What is the Social Security Cap?

The Social Security Administration released several figures pertinent to both workers and retirees.

How much is the social security cap?

These statistics reveal a large increase in the worker wage base and a modest boost to retirement benefits.

These figures demonstrate the continuing strength of the US economy. But the social security cap will be changing as a result.

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What is the Social Security Cap?

The social security cap of $142,800 for 2021 will rise by 3.6% in 2022 to $147,700. This is the amount of earnings subject to the Social Security tax.

This will mean a bigger tax bill for high-income workers at the end of the year.

The reason for the increase is the growth in wages. So now, the maximum tax for all workers will be $18,220.

The maximum that can be withheld from a paycheck in 2021 will be $8,537.40. So both employers and employees pay half the total Social Security tax.

Why It’s Good News for Retirees?

The cost-of-living adjustment (COLA) is the key figure for retirees to look out for. 63 million retirees will receive a 1.3% COLA increase in 2021.

So in 2021, this will mean the average benefit rises by $1,503 per year. So a retired couple will see an increase of $2,531 per year in benefit payments.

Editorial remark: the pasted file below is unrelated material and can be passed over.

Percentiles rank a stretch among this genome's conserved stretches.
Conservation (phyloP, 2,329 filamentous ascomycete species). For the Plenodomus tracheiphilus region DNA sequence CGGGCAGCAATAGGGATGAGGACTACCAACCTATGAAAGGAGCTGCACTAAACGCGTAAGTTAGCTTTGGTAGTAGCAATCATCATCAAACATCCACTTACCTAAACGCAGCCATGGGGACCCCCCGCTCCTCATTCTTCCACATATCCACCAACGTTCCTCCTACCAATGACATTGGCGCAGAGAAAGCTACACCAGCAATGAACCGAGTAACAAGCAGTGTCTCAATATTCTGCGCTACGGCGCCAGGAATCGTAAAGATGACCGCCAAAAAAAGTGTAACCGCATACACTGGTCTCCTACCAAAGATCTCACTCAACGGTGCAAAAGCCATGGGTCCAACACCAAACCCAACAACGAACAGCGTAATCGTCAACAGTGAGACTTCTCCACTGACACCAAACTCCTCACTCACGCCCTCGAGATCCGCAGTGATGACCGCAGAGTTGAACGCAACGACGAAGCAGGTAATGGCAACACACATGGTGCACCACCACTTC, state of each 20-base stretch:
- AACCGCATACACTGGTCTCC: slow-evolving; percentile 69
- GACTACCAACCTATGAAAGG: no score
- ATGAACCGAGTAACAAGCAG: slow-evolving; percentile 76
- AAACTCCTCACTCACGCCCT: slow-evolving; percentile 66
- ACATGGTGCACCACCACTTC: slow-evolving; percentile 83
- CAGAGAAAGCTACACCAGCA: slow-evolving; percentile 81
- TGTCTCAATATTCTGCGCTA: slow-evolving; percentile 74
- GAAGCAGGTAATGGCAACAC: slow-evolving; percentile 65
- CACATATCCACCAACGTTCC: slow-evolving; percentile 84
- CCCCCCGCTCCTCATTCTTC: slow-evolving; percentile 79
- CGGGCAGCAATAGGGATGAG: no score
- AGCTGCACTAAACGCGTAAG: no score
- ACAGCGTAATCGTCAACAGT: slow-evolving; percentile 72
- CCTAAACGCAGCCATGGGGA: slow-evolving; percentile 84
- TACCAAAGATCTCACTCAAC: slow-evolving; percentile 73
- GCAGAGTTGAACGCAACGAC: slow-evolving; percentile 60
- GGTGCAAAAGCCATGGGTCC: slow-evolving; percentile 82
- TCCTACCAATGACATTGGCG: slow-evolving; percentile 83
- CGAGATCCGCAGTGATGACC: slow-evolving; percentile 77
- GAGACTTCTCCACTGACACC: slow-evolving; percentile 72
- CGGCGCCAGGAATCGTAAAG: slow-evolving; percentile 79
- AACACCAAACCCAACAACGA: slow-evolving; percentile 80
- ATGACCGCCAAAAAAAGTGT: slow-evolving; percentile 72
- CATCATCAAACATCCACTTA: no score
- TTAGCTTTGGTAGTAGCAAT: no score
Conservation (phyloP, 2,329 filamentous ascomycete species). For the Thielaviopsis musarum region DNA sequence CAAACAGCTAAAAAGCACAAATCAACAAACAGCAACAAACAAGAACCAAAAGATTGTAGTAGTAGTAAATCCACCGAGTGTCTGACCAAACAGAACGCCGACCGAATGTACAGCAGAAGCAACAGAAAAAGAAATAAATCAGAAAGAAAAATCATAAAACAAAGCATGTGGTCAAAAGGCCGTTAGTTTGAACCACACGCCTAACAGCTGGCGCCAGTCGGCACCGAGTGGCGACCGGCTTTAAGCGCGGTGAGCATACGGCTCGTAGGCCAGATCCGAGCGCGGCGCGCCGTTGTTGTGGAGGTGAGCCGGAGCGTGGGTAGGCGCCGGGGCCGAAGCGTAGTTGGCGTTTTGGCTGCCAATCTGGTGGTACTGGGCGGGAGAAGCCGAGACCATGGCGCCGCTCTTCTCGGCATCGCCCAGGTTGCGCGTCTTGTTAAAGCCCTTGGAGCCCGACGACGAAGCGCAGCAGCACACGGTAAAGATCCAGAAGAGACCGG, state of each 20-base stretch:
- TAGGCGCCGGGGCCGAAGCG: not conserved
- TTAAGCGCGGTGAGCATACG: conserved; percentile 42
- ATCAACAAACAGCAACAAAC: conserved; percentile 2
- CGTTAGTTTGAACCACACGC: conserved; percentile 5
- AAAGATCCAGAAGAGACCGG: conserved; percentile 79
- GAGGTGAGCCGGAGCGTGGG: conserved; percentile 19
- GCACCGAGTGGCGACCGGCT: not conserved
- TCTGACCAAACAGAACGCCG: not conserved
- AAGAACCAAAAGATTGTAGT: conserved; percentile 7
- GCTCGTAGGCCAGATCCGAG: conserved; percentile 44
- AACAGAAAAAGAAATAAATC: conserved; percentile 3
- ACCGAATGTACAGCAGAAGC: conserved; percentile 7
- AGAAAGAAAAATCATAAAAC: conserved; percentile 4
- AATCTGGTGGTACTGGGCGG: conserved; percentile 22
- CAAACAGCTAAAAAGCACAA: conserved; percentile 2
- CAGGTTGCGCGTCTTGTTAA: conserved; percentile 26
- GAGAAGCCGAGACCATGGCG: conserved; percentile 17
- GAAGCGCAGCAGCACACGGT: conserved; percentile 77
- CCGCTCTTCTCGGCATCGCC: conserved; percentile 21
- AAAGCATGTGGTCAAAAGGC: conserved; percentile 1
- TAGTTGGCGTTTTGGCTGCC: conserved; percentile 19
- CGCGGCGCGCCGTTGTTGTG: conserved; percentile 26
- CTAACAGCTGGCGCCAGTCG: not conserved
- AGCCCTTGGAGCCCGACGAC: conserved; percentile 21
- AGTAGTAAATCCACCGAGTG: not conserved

More than 64 million recipients will get a 5.9% boost in 2022, compared to a 1.3% Cola in 2021.

That means the average Social Security benefit for a retired worker will rise by $92 a month, to $1,657, in 2022, while the average benefit for a retired couple will grow by $154 a month to $2,753.

However, retirees need to keep in mind that premiums on Part B and Part D Medicare will also increase. For now, though, the official numbers haven’t been released, so we don’t know how significant this will be.

What About Earnings Limits for Workers Under Full Retirement Age?

Recipients under the age of 66 will see their benefits docked by $1 for every $2 in earnings above the maximum rate limit of $1,530 per month.

Any worker who turns 66 in 2021 can earn $4,050 per month before their birthday without having their benefits docked.

But anything above this limit means they will lose $1 in benefits for every $3 they earn. These limits don’t apply to those who have reached full retirement age.